Wednesday, 6 September 2017
Anthoney, Miss Dainere Monique, R U OK? Day
Dainere Anthoney was a very special young lady. Earlier today I was pleased to have the opportunity to launch Dainere's 'rainbow' bus outside Parliament House. I have spoken in this House before about Dainere's story and the amazing work her family have done to continue her legacy and to bring some hope and progress in the wake of her tragic passing four years ago. I am grateful that today's bus launch gives me the opportunity to once again share her story and highlight the need for more brain tumour research.
Dainere Anthoney was a bright young girl who lived her whole life in Canberra. In 2009, she was diagnosed with high-risk medulloblastoma. I was fortunate to meet Dainere not long after her diagnosis in 2010 at the launch of her book You Have to Go Through a Storm to Get to a Rainbow. While high-dose radiation and chemotherapy helped her for a brief time, in February 2012 she suffered an inoperable and incurable recurrence of the disease in her spine, with palliative care the only option. On 24 June 2013, Dainere passed away at the age of 15. Dainere's family decided to honour her by creating the Dainere's Rainbow Brain Tumour Research Fund, which assists the research team led by Dr David Ziegler, Dainere's oncologist, in their work to improve treatment and to find a cure for this shocking disease. Their research is vital because each year more than 950 children and adolescents are diagnosed with brain cancer. The sad truth is that no significant improvement has been made in survival rates in almost three decades.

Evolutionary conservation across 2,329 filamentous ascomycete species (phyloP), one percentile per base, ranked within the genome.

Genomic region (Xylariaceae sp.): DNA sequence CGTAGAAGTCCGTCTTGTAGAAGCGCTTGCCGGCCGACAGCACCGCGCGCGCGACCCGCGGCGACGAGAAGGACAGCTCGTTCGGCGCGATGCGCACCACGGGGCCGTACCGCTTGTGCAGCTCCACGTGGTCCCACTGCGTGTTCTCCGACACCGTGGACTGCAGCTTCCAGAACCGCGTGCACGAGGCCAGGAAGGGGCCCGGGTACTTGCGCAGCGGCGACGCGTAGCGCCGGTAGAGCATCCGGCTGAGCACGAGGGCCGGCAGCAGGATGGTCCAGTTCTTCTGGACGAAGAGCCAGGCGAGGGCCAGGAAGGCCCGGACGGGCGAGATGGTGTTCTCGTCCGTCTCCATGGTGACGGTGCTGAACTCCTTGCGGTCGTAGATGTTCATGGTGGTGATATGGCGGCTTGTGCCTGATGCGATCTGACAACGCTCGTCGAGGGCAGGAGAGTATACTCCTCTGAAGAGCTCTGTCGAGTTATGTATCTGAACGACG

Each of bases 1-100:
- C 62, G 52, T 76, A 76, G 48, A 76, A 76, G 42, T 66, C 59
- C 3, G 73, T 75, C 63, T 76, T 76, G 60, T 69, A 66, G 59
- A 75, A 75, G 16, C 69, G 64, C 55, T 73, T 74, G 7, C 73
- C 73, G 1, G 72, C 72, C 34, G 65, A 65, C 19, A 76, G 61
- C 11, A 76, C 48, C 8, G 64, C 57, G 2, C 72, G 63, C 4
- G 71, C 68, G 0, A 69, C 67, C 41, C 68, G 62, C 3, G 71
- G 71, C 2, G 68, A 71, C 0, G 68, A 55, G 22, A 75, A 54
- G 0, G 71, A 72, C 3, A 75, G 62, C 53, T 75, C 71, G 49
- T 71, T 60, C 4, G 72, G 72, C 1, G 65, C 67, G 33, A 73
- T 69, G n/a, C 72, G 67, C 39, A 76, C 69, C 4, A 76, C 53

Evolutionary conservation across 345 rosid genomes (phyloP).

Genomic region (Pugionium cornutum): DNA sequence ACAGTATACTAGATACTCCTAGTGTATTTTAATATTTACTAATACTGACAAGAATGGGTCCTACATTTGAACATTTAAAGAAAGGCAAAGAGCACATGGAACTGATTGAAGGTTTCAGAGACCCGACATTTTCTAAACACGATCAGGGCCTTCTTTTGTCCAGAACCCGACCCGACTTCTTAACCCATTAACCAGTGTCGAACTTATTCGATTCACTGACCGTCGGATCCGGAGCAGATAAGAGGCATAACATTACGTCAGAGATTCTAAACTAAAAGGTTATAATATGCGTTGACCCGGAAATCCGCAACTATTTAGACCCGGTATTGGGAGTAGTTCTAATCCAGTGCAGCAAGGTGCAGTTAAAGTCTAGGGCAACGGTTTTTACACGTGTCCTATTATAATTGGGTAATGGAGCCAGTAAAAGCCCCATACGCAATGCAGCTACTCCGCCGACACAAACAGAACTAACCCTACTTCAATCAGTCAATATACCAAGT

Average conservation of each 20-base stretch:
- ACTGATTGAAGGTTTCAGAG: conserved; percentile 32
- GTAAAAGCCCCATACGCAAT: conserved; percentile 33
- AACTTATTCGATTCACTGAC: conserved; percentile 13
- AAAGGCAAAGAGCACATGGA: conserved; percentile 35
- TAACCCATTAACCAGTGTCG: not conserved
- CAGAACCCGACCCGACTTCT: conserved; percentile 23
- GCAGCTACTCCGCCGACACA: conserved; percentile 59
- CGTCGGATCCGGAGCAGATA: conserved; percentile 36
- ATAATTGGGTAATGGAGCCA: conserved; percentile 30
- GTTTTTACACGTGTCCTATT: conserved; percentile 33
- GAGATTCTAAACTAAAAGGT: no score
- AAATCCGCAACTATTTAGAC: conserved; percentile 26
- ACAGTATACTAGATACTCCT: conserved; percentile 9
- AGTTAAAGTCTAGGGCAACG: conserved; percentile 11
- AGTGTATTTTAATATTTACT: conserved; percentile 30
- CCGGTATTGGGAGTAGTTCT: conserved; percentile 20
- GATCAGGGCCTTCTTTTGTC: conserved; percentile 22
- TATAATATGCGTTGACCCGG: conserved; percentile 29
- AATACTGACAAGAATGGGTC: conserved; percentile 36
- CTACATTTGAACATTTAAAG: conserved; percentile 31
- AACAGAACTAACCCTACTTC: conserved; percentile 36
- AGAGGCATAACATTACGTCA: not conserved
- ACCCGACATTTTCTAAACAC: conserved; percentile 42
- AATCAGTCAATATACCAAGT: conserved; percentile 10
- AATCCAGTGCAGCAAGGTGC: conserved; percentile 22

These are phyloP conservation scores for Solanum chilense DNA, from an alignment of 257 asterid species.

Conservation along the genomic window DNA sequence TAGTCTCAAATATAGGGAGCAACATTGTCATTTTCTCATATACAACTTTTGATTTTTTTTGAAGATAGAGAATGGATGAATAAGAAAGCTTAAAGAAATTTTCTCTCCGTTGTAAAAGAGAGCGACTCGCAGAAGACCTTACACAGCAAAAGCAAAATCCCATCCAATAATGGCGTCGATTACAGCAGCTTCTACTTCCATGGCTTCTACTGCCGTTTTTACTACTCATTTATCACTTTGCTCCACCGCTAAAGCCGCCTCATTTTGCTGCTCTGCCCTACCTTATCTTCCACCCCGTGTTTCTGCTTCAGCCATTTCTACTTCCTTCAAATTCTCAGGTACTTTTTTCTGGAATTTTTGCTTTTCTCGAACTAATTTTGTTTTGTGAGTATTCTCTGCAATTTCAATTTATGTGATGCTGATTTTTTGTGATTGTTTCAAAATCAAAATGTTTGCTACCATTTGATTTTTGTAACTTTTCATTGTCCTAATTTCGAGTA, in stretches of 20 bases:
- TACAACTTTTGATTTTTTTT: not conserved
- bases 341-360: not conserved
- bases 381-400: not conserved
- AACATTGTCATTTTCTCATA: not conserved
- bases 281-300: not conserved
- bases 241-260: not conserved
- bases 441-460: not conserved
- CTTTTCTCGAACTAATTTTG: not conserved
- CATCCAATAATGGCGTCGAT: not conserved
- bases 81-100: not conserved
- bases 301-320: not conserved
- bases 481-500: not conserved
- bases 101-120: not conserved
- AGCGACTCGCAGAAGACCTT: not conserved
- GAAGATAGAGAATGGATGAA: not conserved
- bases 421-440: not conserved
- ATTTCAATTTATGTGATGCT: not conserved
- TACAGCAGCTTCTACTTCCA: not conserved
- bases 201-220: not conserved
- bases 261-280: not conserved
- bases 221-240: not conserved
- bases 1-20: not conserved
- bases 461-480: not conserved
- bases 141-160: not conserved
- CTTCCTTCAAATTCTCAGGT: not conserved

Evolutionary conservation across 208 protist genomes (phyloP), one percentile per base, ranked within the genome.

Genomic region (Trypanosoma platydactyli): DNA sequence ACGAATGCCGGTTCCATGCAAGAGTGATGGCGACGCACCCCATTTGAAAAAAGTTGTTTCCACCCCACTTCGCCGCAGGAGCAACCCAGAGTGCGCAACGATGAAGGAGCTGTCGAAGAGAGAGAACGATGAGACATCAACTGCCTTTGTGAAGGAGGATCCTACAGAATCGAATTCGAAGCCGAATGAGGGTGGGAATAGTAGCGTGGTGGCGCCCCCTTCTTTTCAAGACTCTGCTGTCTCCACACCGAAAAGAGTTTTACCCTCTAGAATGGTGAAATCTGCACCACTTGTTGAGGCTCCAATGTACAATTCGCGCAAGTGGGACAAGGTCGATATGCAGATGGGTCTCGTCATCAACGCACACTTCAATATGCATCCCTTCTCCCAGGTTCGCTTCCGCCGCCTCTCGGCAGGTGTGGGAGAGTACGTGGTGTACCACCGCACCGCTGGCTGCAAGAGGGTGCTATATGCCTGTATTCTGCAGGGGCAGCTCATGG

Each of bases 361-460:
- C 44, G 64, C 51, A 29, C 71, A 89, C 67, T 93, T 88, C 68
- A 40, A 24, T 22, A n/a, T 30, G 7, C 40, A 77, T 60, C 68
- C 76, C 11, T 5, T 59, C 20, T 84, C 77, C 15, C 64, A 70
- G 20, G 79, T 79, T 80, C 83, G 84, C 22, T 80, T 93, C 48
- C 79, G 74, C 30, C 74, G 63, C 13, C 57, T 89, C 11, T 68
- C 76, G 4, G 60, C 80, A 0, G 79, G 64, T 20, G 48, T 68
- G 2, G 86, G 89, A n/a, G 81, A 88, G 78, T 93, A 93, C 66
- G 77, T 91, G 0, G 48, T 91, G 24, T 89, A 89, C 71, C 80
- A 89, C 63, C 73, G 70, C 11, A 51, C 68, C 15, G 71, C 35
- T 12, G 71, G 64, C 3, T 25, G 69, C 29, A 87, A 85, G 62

Dainere's bus is a Qcity Transit bus that will have her foundation's design and branding for the next five years, a very generous donation from Qcity buses. The bus will do regular routes in Queanbeyan and Canberra, spreading awareness of Dainere's foundation. The bus has been launched in September, commemorating Go Gold month, which also helps to raise awareness of brain tumours in young people and the need for more research. I would encourage everyone to wear a gold ribbon or share Dainere's story on social media to encourage this great cause.
Before I finish, I would also like to take a moment to thank John Mikita for all the work he does for Dainere's foundation and Steve Bushby and Qcity buses for their generous support for the foundation, as well as the other businesses that have jumped on board to help out, specifically Screenmakers Pty Ltd and TransitGraphics. Finally I would like to acknowledge Dainere's family—her parents, Stephen and Yvonne, her brother, Jarrett, and her sister, Nalani, for their tireless work in continuing her legacy.
Last week I had the privilege of supporting another great cause—and that was R U OK? Day—by attending an afternoon tea as part of the R U OK? conversation convoy which has been traversing Australia in the lead-up to R U OK? Day next week. The afternoon tea was generously hosted by His Excellency Sir Peter Cosgrove and Lady Cosgrove, at Government House. To have it take place in such an illustrious setting shows the success R U OK? Day has had in quite literally changing the conversation around suicide. It also of course goes to the great work that our Governor-General and Lady Cosgrove do for so many organisations.
It is likely that every single one of us in this place has been affected in one way or another by suicide and mental illness in our lives and the lives of those close to us. In so many of those situations, how often were we not even aware that a family member or friend was doing it tough? It is that silence about mental health that R U OK? Day seeks to directly address. It is a day when we can look out for each other and ask that simple question: are you okay?